Master of Science
Date of Defense
The staple crop Sorghum bicolor shows potential as a source of secondary metabolite-based biofuels due to its diverse phenotype and chemical profile. S. bicolor produces a variety of high-energy metabolites, including terpenes which are a potential renewable source of fuel additives. Information on the biosynthetic and genetic pathways by which S. bicolor terpenes are produced is limited and these pathways must be better understood before they can be engineered for human applications. Recent work on plant biosynthetic pathways has shown that terpenes can be modified by the products of clustered genes. Identification of biosynthetic gene clusters may accelerate the elucidation of complete pathways, but few have been characterized in S. bicolor. The aims of this thesis were to identify a putative terpene biosynthetic gene cluster in S. bicolor, characterize the terpene synthase in the cluster, and express the terpene synthase alongside clustered enzymes to determine if they modify the terpene skeleton structure. The terpene synthase Sobic.001G339000 was found to produce a novel sesquiterpene product. Mass spectra analysis suggested that the novel product was similar to guaiol and β-eudesmol and possibly shared a mass (222.2 Da) and chemical formula (C15H26O) with these compounds. Transient expression of the putative gene cluster in N. benthamiana produced a metabolite of a significantly higher mass than anticipated based on the hypothesized mass of the unknown terpene. Elucidation of a structure by NMR spectroscopy will be required to characterize the unknown terpene product. Once the structure of the terpene is known, analysis of the metabolic profile of transfected N. benthamiana will be simplified and the effect of clustered enzymes on the terpene product can be better explored.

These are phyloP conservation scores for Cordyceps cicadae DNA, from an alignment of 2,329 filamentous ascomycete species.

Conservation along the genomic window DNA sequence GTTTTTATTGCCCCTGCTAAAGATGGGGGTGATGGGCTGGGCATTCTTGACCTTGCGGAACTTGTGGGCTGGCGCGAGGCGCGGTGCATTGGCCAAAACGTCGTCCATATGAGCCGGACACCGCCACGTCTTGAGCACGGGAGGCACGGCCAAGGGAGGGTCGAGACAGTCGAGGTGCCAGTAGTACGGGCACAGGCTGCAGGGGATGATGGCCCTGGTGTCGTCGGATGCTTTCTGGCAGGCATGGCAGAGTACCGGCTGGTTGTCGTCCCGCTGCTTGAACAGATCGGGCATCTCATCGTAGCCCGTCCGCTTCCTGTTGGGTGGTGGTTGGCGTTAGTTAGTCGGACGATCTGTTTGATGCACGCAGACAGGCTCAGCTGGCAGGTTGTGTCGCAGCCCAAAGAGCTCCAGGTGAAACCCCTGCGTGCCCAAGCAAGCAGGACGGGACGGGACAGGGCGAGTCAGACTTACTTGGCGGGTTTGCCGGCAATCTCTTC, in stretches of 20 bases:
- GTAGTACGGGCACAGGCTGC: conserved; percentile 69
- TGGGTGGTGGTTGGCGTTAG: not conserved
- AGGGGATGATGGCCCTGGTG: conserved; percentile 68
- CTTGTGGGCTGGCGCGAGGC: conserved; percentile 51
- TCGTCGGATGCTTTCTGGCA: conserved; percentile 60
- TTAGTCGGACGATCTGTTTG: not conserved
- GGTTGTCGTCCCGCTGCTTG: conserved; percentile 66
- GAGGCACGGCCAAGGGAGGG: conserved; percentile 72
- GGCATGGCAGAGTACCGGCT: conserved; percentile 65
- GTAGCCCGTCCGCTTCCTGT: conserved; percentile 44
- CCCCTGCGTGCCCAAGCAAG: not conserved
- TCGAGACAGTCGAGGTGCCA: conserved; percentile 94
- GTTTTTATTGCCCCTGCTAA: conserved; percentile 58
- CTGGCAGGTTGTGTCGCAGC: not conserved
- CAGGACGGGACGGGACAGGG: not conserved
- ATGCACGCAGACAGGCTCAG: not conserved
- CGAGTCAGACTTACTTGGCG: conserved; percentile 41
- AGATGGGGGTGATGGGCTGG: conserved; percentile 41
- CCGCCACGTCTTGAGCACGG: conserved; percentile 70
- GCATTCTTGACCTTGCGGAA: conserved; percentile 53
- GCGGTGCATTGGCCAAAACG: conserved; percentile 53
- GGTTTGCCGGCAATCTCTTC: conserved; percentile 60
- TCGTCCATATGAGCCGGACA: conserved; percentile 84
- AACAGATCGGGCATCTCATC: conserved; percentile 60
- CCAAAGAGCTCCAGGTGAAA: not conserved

Hay, Rebecca, "Investigation of the role of gene clusters in terpene biosynthesis in Sorghum bicolor" (2018). Theses. 320.